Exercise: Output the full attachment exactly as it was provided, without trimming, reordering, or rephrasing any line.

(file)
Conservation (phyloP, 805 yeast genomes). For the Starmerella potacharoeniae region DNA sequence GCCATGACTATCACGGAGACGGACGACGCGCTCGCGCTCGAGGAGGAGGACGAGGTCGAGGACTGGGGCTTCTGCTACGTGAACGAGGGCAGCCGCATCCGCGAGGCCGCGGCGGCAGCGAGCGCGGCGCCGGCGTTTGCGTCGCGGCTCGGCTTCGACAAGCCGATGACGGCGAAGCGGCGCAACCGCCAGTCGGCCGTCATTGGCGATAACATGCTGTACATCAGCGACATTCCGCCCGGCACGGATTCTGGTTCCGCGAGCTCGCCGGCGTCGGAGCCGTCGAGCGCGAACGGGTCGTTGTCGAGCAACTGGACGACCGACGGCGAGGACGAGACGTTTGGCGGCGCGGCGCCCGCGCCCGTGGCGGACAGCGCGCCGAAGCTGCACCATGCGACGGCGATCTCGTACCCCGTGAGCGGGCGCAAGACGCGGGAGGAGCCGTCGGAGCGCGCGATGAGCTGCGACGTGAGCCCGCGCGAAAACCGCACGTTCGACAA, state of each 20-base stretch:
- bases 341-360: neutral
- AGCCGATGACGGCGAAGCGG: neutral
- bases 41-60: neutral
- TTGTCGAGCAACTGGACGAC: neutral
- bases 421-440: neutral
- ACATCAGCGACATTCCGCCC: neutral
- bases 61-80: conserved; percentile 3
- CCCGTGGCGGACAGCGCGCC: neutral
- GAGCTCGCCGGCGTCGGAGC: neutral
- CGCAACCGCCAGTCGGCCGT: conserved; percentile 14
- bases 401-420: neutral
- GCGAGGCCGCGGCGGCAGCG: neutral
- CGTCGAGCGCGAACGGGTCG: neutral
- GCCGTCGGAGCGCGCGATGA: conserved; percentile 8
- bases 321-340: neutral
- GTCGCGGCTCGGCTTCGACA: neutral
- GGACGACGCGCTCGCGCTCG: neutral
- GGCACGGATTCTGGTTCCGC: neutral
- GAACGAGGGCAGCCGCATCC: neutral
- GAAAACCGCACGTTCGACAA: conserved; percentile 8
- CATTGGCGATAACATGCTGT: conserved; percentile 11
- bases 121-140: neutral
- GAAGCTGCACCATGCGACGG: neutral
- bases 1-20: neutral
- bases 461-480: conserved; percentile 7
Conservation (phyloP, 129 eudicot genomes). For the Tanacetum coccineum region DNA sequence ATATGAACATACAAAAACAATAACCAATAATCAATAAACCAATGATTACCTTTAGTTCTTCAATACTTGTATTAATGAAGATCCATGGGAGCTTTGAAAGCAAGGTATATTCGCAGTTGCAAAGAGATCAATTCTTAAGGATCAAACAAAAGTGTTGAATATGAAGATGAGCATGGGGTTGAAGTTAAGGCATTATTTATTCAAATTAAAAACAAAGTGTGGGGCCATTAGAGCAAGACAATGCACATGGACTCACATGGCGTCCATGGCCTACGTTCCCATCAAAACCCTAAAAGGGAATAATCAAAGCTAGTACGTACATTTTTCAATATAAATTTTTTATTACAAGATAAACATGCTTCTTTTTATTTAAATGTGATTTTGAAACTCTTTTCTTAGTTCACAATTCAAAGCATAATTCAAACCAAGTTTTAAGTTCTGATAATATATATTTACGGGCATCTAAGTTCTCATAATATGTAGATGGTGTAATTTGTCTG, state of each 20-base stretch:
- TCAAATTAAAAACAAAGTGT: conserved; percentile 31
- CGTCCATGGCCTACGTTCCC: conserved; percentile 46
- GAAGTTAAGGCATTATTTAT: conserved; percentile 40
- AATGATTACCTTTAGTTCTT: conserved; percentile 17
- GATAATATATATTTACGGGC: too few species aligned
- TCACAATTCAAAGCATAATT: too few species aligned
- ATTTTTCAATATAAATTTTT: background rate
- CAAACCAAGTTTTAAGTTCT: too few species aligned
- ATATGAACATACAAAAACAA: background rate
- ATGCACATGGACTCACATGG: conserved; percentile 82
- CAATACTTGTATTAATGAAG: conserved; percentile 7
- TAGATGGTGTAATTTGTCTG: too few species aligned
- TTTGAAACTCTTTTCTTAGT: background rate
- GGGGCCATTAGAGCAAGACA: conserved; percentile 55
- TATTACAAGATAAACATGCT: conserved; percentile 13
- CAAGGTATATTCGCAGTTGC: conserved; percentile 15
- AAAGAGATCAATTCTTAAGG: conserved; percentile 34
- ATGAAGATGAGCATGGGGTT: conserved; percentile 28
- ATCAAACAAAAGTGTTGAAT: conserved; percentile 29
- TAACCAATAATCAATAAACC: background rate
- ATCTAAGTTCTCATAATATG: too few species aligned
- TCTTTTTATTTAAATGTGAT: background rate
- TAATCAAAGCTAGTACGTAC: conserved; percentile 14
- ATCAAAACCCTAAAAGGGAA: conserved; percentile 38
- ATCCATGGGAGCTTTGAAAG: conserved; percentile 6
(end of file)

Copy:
Conservation (phyloP, 805 yeast genomes). For the Starmerella potacharoeniae region DNA sequence GCCATGACTATCACGGAGACGGACGACGCGCTCGCGCTCGAGGAGGAGGACGAGGTCGAGGACTGGGGCTTCTGCTACGTGAACGAGGGCAGCCGCATCCGCGAGGCCGCGGCGGCAGCGAGCGCGGCGCCGGCGTTTGCGTCGCGGCTCGGCTTCGACAAGCCGATGACGGCGAAGCGGCGCAACCGCCAGTCGGCCGTCATTGGCGATAACATGCTGTACATCAGCGACATTCCGCCCGGCACGGATTCTGGTTCCGCGAGCTCGCCGGCGTCGGAGCCGTCGAGCGCGAACGGGTCGTTGTCGAGCAACTGGACGACCGACGGCGAGGACGAGACGTTTGGCGGCGCGGCGCCCGCGCCCGTGGCGGACAGCGCGCCGAAGCTGCACCATGCGACGGCGATCTCGTACCCCGTGAGCGGGCGCAAGACGCGGGAGGAGCCGTCGGAGCGCGCGATGAGCTGCGACGTGAGCCCGCGCGAAAACCGCACGTTCGACAA, state of each 20-base stretch:
- bases 341-360: neutral
- AGCCGATGACGGCGAAGCGG: neutral
- bases 41-60: neutral
- TTGTCGAGCAACTGGACGAC: neutral
- bases 421-440: neutral
- ACATCAGCGACATTCCGCCC: neutral
- bases 61-80: conserved; percentile 3
- CCCGTGGCGGACAGCGCGCC: neutral
- GAGCTCGCCGGCGTCGGAGC: neutral
- CGCAACCGCCAGTCGGCCGT: conserved; percentile 14
- bases 401-420: neutral
- GCGAGGCCGCGGCGGCAGCG: neutral
- CGTCGAGCGCGAACGGGTCG: neutral
- GCCGTCGGAGCGCGCGATGA: conserved; percentile 8
- bases 321-340: neutral
- GTCGCGGCTCGGCTTCGACA: neutral
- GGACGACGCGCTCGCGCTCG: neutral
- GGCACGGATTCTGGTTCCGC: neutral
- GAACGAGGGCAGCCGCATCC: neutral
- GAAAACCGCACGTTCGACAA: conserved; percentile 8
- CATTGGCGATAACATGCTGT: conserved; percentile 11
- bases 121-140: neutral
- GAAGCTGCACCATGCGACGG: neutral
- bases 1-20: neutral
- bases 461-480: conserved; percentile 7
Conservation (phyloP, 129 eudicot genomes). For the Tanacetum coccineum region DNA sequence ATATGAACATACAAAAACAATAACCAATAATCAATAAACCAATGATTACCTTTAGTTCTTCAATACTTGTATTAATGAAGATCCATGGGAGCTTTGAAAGCAAGGTATATTCGCAGTTGCAAAGAGATCAATTCTTAAGGATCAAACAAAAGTGTTGAATATGAAGATGAGCATGGGGTTGAAGTTAAGGCATTATTTATTCAAATTAAAAACAAAGTGTGGGGCCATTAGAGCAAGACAATGCACATGGACTCACATGGCGTCCATGGCCTACGTTCCCATCAAAACCCTAAAAGGGAATAATCAAAGCTAGTACGTACATTTTTCAATATAAATTTTTTATTACAAGATAAACATGCTTCTTTTTATTTAAATGTGATTTTGAAACTCTTTTCTTAGTTCACAATTCAAAGCATAATTCAAACCAAGTTTTAAGTTCTGATAATATATATTTACGGGCATCTAAGTTCTCATAATATGTAGATGGTGTAATTTGTCTG, state of each 20-base stretch:
- TCAAATTAAAAACAAAGTGT: conserved; percentile 31
- CGTCCATGGCCTACGTTCCC: conserved; percentile 46
- GAAGTTAAGGCATTATTTAT: conserved; percentile 40
- AATGATTACCTTTAGTTCTT: conserved; percentile 17
- GATAATATATATTTACGGGC: too few species aligned
- TCACAATTCAAAGCATAATT: too few species aligned
- ATTTTTCAATATAAATTTTT: background rate
- CAAACCAAGTTTTAAGTTCT: too few species aligned
- ATATGAACATACAAAAACAA: background rate
- ATGCACATGGACTCACATGG: conserved; percentile 82
- CAATACTTGTATTAATGAAG: conserved; percentile 7
- TAGATGGTGTAATTTGTCTG: too few species aligned
- TTTGAAACTCTTTTCTTAGT: background rate
- GGGGCCATTAGAGCAAGACA: conserved; percentile 55
- TATTACAAGATAAACATGCT: conserved; percentile 13
- CAAGGTATATTCGCAGTTGC: conserved; percentile 15
- AAAGAGATCAATTCTTAAGG: conserved; percentile 34
- ATGAAGATGAGCATGGGGTT: conserved; percentile 28
- ATCAAACAAAAGTGTTGAAT: conserved; percentile 29
- TAACCAATAATCAATAAACC: background rate
- ATCTAAGTTCTCATAATATG: too few species aligned
- TCTTTTTATTTAAATGTGAT: background rate
- TAATCAAAGCTAGTACGTAC: conserved; percentile 14
- ATCAAAACCCTAAAAGGGAA: conserved; percentile 38
- ATCCATGGGAGCTTTGAAAG: conserved; percentile 6